Brand shot back at the Tory leader:
“David Cameron might think I’m a joke but I don’t think there’s anything funny about what the Conservative party have been doing to this country and we have to stop them.”
We’ll soon see how these newly registered voters tip the scales politically in the UK, but just hours away from the vote, the flux and uncertainty of the situation is impressive to say the least. Brand’s last minute endorsement of Miliband, and the effect this might have on the election’s outcome, is interesting to contemplate. Even if you’re only tuning in now and following the broadest strokes of the horse race, it’s worth paying attention because all bets are truly off.
Let’s hope Brand gets a chance to meet with Bernie Sanders soon, eh? Keep it inneresting, mate!
Socialist post-punk dance-floor agitators, Delta 5 were closely aligned with the Gang of Four, another Leeds-based group who mixed music and left wing politics. Formed in 1979 by vocalist/guitarist Julz Sale, fretless bassist Ros Allen, and second bassist Bethan Peters, who then added guitarist Alan Briggs and drummer Kelvin Knight. Their thumpy, double bass guitar-led funk attack, slashing guitars and flat, bored female vocals made them sound like a tighter version of the Slits mixed with the Gang of Four’s razor-sharp guitar lines. Both Delta 5 and the Gang of Four were associated with the Rock Against Racism movement. Delta 5, with three women in the group, also played several benefits to fight the Corrie Bill, an anti-abortion statute.
In late 1970s, the racist British Movement, a National Front offshoot that was unashamedly Nazi organized in Leeds and enlisted some local yobs to form skinhead groups to harass the “Communist” bands and to counter RAR. The concerts they organized were called Rock Against Communism (The notorious oi band Screwdriver sprang from this mucky milieu). One night Delta 5 member Ros Allen was recognized in a pub by eight British Movement members who called her a “Communist witch.” The members of the group were followed outside and beaten. Vocalist/bassist Bethan Peters told Greil Marcus in 1980 that the sight of skinheads doing “Sieg heil” salutes was common at their gigs and how she once grabbed one of them and repeatedly smashed his head into the stage.
Delta 5 did not last that long, just one album and some singles before they split in 1982. Their reputation was obscure for several decades, but in 2006, the Kill Rock Stars label released some early Delta 5 material called Singles & Sessions 1979-81, which saw renewed interest in the group.
Their best song (in my opinion): “Mind Your Own Business” performed at the Hurrah nightclub in New York City, 1980. The full set is available on DVD.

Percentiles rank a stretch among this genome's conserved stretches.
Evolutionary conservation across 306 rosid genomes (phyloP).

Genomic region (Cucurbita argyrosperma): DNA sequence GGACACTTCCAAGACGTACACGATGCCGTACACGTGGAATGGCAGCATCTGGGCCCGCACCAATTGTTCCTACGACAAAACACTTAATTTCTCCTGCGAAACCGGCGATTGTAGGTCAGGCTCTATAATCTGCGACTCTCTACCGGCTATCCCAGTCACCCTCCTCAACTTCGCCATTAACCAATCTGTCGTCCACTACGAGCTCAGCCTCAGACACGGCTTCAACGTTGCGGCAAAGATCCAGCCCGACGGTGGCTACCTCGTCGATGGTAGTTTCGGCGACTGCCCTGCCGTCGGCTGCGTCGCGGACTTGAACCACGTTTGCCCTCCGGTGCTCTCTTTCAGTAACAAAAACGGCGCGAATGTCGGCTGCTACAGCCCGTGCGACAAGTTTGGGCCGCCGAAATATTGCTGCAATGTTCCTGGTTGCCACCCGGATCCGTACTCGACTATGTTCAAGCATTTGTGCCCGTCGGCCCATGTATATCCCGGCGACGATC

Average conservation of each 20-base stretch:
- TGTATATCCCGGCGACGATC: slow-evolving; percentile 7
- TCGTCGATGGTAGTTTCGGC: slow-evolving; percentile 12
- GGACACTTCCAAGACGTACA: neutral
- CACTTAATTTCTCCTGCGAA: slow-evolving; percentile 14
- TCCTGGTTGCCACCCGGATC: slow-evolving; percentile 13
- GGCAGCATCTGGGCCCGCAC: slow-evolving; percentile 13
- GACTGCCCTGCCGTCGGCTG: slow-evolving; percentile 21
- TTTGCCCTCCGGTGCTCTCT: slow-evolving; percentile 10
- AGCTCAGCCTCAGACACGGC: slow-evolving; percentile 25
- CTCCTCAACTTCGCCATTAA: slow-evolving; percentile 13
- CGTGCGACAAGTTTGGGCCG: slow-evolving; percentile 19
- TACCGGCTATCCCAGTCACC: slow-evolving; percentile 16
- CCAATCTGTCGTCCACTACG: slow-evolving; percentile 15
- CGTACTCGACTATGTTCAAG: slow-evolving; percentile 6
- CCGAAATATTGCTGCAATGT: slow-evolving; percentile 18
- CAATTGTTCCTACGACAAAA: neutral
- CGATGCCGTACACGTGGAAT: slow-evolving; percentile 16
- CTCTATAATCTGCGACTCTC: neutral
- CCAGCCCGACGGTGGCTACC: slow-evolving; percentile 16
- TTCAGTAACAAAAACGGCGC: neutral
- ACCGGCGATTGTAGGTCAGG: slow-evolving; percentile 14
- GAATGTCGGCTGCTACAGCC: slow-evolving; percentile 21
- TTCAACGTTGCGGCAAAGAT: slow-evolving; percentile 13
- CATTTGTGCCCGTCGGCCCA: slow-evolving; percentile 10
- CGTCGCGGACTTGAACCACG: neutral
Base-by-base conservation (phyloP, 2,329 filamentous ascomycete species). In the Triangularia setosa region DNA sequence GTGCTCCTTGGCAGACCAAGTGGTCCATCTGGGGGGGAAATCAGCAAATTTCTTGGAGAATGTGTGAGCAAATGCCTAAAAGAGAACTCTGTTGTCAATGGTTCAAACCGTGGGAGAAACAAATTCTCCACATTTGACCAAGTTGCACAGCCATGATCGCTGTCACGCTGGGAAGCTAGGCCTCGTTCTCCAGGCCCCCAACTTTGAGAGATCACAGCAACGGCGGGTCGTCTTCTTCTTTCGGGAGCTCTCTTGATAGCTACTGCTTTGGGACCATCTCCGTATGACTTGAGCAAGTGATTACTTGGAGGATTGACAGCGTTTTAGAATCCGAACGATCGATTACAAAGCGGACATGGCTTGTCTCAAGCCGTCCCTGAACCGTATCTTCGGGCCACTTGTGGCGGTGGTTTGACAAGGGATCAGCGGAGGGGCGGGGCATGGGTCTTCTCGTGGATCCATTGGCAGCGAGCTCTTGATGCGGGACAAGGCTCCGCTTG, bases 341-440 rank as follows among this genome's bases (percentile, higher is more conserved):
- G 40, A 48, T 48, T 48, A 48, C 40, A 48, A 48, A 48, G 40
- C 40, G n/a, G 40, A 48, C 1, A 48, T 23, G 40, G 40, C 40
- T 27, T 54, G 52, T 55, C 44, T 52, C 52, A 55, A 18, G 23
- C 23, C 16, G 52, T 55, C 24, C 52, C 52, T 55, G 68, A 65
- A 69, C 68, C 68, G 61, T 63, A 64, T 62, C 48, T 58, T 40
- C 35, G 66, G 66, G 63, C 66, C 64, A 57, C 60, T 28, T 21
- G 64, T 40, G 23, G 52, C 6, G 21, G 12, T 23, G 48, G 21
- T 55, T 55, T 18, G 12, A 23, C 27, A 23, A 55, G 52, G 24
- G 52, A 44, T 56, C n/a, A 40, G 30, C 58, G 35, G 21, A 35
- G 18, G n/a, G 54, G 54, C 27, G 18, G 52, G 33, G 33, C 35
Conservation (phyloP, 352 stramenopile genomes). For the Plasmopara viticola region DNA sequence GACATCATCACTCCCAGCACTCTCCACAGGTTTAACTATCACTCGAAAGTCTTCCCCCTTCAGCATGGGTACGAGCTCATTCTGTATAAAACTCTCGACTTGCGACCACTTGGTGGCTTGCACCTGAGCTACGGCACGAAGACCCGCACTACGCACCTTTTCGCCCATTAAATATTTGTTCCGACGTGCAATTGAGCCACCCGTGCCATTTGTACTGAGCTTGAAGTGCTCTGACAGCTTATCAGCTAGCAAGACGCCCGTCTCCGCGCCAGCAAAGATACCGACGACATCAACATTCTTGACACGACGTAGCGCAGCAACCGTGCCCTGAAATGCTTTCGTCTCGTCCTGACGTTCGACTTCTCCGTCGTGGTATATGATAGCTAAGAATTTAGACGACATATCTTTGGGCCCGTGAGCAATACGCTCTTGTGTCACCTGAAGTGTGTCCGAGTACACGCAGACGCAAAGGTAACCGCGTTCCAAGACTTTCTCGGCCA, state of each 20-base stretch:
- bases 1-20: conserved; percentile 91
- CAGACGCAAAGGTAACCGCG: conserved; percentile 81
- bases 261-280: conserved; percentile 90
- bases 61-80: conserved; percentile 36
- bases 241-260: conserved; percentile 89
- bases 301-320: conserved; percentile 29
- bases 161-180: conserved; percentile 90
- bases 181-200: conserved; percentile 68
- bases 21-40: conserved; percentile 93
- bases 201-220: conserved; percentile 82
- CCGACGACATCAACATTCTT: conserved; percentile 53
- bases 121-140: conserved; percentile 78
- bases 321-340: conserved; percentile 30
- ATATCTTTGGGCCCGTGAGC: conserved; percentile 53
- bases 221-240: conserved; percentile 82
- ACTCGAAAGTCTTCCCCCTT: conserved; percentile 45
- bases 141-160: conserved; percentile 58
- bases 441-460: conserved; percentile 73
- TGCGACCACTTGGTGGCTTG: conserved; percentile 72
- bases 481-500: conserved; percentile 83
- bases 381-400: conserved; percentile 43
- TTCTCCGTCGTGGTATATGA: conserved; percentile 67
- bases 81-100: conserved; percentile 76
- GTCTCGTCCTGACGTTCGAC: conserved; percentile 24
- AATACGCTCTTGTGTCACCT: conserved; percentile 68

At Babylon Falling I stumbled across this remarkable full-page image of countercultural satire at its sharpest and most dangerous. Fifteen trading cards for the “Outlaws of Amerika,” featuring radical rock stars like Eldridge and Kathleen Cleaver and Huey Newton and less known figures like Cha Cha Jimenez and Roger Priest. This image has been variously attributed to The Chicago Seed and the Black Panther publication Lumpen. According to this article in the Atlantic Monthly, the BAMN Anthology from Penguin claims that it was created for the 1968 Democratic Convention in Chicago.
However, according to this listing on abebooks, it definitely appeared in the “Second Birthday Issue” of RAT Subterranean News, March 7-21, 1969. (This reddit thread gets this information substantially correct but blows the year.) Whether it appeared anywhere before that, I can’t say.
The artist was Lester Dore, who went by the nickname “Wanderoo” (you can barely read his signature at the bottom). The All-Stars are classified into “Social Deviants,” “Third World Revolutionaries,” and, in a single instance, “Native Americans.” The cards wittily use icons such as a raised fist (protest), a bomb (use of bombs), an M-16 (violence), a tomahawk (Indians’ rights), a marijuana leaf (drugs), an electric chair (outlaw is on death row), and an ohm symbol (resistance). On the right hand side, in small print, it reads “Save a complete collection ... If sent with a Wanted Poster or reasonable facsimile thereof, good for: a wig, a complete set of phony I.D., and am M-16.” On the bottom it reads, “Wait for the second series of Amerikan Outlaw Trading Cards ... You may be next!!!” The logo on every card is “KOPPS,” a play on Topps, which had well-nigh monopolistic control of the baseball card market for many years until rival companies entered the market in the 1980s.
(In case you are wondering, yes, Afeni Shakur is Tupac‘s mother.)
(Click below for a larger version of this image.)
More of Amerika’s outlaws, class of 1969, after the jump…
Ellen DeGeneres is so very likeable that nobody is going to mind at all that she stands to make a huge wad of moolah from the what can in many cases be presumed to be the problem gambling habits of thousands of lower-income Americans.
When your face is on a device that will be used to vacuum all the spare change out of patrons’ pockets, you can’t exactly hide the fact. Ellen announced the new machines last year on her site. Her website also has a “finder” so you can make your way to the slot machines more easily. There are currently four in the San Francisco area, five in the Los Angeles area, two in the Chicago area, and so on.